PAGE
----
When the secretary of my institute asked me to write something for its April newsletter, I realized that I hadn’t properly blogged about my NCPH experience yet. In short: it was really great.
Long and nuanced: I realize that for me – at heart a student of literature and culture, rather than history – the conference of the National Council for Public History was in some ways not the most natural environment. But actually it was! There are two main reasons for that. The first is that many (or indeed all?) of the objects I study to glean how FDR is represented in American cultural memory – museums, memorials, biographies, novels, films and documentaries – are products or sites of public history, defined broadly. So really what I do is try to understand the workings of these sites and artefacts as public history. How do they represent FDR, and how have they acquired their position in doing so? If you take the radically inclusive definition of public history as “history-making in the public realm”, then studying that process is precisely what I do.
Secondly, why I thought the conference was very good and helpful for me, was because it was attended by a very diverse range of participants. Diversity can easily seem like a buzzword invoked for political correctness and funding applications, rather than something that is really actually enriching, but here it was just that. Conference participants came from the field (i.e. working in museums, archives, the National Park Service etc.) and from academia, from all ages and ranks. As a result, everybody had to be explicit about their relationship with public history, and that made it both easy to understand this broad field as a whole, and made me feel not like an outlier. Of other conferences I might have said that their level of specialization was their primary advantage, but – also because my research is so highly interdisciplinary – I rarely get the sense that what I do fits in perfectly with conferences that are organized on a more narrowly defined disciplinary basis.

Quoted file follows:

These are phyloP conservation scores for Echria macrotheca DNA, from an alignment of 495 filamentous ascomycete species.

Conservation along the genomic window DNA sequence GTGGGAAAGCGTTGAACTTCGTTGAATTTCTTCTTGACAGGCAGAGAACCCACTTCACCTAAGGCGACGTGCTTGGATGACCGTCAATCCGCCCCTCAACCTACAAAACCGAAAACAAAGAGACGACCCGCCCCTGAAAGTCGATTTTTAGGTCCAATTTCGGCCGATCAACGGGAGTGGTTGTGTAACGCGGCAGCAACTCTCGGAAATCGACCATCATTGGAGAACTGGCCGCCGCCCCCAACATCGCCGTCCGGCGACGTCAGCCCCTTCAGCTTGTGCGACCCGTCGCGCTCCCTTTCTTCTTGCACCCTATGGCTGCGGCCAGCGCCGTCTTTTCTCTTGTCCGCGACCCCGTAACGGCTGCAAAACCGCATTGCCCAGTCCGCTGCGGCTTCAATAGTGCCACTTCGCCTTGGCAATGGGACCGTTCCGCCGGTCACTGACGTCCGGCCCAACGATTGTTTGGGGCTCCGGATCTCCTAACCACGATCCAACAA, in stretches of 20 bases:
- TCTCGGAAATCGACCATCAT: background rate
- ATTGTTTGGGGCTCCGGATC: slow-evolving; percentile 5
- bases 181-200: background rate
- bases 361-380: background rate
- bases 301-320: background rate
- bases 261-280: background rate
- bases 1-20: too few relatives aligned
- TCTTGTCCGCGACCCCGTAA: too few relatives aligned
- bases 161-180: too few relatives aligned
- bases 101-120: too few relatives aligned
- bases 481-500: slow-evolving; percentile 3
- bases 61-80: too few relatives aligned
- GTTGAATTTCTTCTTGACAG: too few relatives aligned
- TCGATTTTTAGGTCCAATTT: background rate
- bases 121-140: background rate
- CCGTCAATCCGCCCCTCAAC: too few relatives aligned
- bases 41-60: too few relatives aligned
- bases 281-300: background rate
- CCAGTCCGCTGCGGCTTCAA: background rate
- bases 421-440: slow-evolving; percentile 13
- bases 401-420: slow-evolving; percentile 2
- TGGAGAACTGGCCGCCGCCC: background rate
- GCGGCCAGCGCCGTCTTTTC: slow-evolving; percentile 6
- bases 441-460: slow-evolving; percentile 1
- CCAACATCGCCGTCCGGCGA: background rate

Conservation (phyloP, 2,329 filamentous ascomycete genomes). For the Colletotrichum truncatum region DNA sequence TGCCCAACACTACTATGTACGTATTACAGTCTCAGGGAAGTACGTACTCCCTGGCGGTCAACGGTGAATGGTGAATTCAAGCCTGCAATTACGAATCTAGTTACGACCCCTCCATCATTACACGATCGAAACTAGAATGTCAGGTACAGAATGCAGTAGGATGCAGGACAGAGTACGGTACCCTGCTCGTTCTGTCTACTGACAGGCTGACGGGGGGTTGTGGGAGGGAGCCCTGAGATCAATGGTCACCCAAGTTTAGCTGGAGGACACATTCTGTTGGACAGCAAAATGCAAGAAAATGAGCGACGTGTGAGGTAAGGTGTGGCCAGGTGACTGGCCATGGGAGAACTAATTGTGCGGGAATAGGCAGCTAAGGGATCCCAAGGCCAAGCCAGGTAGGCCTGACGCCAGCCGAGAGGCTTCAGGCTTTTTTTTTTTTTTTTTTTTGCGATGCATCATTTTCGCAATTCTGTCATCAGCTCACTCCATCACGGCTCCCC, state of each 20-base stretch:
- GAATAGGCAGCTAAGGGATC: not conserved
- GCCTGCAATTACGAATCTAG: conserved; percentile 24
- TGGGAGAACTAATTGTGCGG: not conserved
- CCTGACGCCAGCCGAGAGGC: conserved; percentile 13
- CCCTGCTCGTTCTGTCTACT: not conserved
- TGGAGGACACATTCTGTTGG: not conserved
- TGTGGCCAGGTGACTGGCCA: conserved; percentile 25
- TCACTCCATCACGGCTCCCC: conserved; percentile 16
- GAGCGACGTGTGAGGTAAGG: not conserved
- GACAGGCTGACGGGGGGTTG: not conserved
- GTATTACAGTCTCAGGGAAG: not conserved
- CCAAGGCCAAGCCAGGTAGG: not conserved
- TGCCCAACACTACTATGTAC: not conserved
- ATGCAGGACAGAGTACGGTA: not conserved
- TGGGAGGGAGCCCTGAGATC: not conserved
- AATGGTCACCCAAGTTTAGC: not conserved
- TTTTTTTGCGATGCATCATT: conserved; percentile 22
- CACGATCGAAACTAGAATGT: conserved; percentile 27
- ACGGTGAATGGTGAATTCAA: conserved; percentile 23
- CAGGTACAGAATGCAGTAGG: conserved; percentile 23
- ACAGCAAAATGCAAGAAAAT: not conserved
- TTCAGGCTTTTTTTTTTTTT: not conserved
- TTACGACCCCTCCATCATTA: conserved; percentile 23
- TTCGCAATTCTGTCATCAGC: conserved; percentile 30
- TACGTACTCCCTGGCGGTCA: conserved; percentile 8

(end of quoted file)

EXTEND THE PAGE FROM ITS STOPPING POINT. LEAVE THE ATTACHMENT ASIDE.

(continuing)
That did, to be fair, also cost something in terms of content. I felt that many of the panels I attended were very good for making contacts, and hearing about great and intriguing practices, but rarely presented really new research or arguments (although some did, particularly Jon Berndt Olsen on my own panel!). And the conference’s tweet that it sported over 600 participants from 45 states and 10 countries made me snigger. 600 participants from 10 countries isn’t very diverse at all from a European perspective. And I very much think that a more international outlook on public history would contribute to our understanding of how people(s) deal with their various pasts.
To end on a positive note: I know I have spent considerable time fretting over the matter of “bringing a baby to a conference”, and that aspect of it did go extremely well, thanks in part to the general good-natured and accepting atmosphere in Monterey. And thanks to the town’s best babysitter, personal assistant and chauffeur Desirée, but that is a different story entirely.
Interested in reading what I wrote for the LUCAS Newsletter (Dutch)? http://www.hum.leidenuniv.nl/lucas/agenda/sara-polak-conferentie-montery.html?utm_source=nb-lucas-april&utm_medium=e-mail&utm_content=sara-polak-conferentie-montery&utm_campaign=nieuwsbrief